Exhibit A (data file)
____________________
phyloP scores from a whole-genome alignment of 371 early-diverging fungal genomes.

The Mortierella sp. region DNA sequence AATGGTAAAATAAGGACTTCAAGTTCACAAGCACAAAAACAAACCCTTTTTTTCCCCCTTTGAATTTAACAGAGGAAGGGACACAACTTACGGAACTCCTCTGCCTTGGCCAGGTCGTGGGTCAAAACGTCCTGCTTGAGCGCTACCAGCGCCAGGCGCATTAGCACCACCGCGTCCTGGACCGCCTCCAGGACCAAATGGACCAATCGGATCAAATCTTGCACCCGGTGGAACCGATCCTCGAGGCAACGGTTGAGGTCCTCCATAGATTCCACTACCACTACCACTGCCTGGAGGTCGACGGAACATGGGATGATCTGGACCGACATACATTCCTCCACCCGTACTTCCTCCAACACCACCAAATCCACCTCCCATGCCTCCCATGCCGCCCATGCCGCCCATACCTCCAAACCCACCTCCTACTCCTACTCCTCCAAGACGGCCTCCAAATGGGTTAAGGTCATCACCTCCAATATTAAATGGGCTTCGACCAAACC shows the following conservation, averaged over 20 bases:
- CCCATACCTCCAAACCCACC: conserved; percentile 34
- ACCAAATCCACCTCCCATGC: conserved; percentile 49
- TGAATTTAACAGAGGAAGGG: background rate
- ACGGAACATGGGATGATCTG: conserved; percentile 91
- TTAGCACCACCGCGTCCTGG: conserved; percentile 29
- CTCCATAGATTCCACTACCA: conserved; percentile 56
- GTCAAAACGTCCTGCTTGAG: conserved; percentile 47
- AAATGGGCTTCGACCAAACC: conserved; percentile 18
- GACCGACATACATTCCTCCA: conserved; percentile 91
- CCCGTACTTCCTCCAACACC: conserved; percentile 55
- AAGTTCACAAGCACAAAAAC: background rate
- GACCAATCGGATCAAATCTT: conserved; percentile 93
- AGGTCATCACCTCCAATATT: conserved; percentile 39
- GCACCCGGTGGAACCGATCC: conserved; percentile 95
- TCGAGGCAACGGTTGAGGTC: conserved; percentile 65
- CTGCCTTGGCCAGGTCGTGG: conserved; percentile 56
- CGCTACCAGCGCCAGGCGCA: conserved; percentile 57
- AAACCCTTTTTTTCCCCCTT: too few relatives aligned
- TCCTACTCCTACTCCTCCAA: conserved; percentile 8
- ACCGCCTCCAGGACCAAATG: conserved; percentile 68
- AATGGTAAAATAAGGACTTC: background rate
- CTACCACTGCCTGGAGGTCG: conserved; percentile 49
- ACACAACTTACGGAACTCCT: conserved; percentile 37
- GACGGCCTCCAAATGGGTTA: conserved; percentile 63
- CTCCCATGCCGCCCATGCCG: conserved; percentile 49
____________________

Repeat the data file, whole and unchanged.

phyloP scores from a whole-genome alignment of 371 early-diverging fungal genomes.

The Mortierella sp. region DNA sequence AATGGTAAAATAAGGACTTCAAGTTCACAAGCACAAAAACAAACCCTTTTTTTCCCCCTTTGAATTTAACAGAGGAAGGGACACAACTTACGGAACTCCTCTGCCTTGGCCAGGTCGTGGGTCAAAACGTCCTGCTTGAGCGCTACCAGCGCCAGGCGCATTAGCACCACCGCGTCCTGGACCGCCTCCAGGACCAAATGGACCAATCGGATCAAATCTTGCACCCGGTGGAACCGATCCTCGAGGCAACGGTTGAGGTCCTCCATAGATTCCACTACCACTACCACTGCCTGGAGGTCGACGGAACATGGGATGATCTGGACCGACATACATTCCTCCACCCGTACTTCCTCCAACACCACCAAATCCACCTCCCATGCCTCCCATGCCGCCCATGCCGCCCATACCTCCAAACCCACCTCCTACTCCTACTCCTCCAAGACGGCCTCCAAATGGGTTAAGGTCATCACCTCCAATATTAAATGGGCTTCGACCAAACC shows the following conservation, averaged over 20 bases:
- CCCATACCTCCAAACCCACC: conserved; percentile 34
- ACCAAATCCACCTCCCATGC: conserved; percentile 49
- TGAATTTAACAGAGGAAGGG: background rate
- ACGGAACATGGGATGATCTG: conserved; percentile 91
- TTAGCACCACCGCGTCCTGG: conserved; percentile 29
- CTCCATAGATTCCACTACCA: conserved; percentile 56
- GTCAAAACGTCCTGCTTGAG: conserved; percentile 47
- AAATGGGCTTCGACCAAACC: conserved; percentile 18
- GACCGACATACATTCCTCCA: conserved; percentile 91
- CCCGTACTTCCTCCAACACC: conserved; percentile 55
- AAGTTCACAAGCACAAAAAC: background rate
- GACCAATCGGATCAAATCTT: conserved; percentile 93
- AGGTCATCACCTCCAATATT: conserved; percentile 39
- GCACCCGGTGGAACCGATCC: conserved; percentile 95
- TCGAGGCAACGGTTGAGGTC: conserved; percentile 65
- CTGCCTTGGCCAGGTCGTGG: conserved; percentile 56
- CGCTACCAGCGCCAGGCGCA: conserved; percentile 57
- AAACCCTTTTTTTCCCCCTT: too few relatives aligned
- TCCTACTCCTACTCCTCCAA: conserved; percentile 8
- ACCGCCTCCAGGACCAAATG: conserved; percentile 68
- AATGGTAAAATAAGGACTTC: background rate
- CTACCACTGCCTGGAGGTCG: conserved; percentile 49
- ACACAACTTACGGAACTCCT: conserved; percentile 37
- GACGGCCTCCAAATGGGTTA: conserved; percentile 63
- CTCCCATGCCGCCCATGCCG: conserved; percentile 49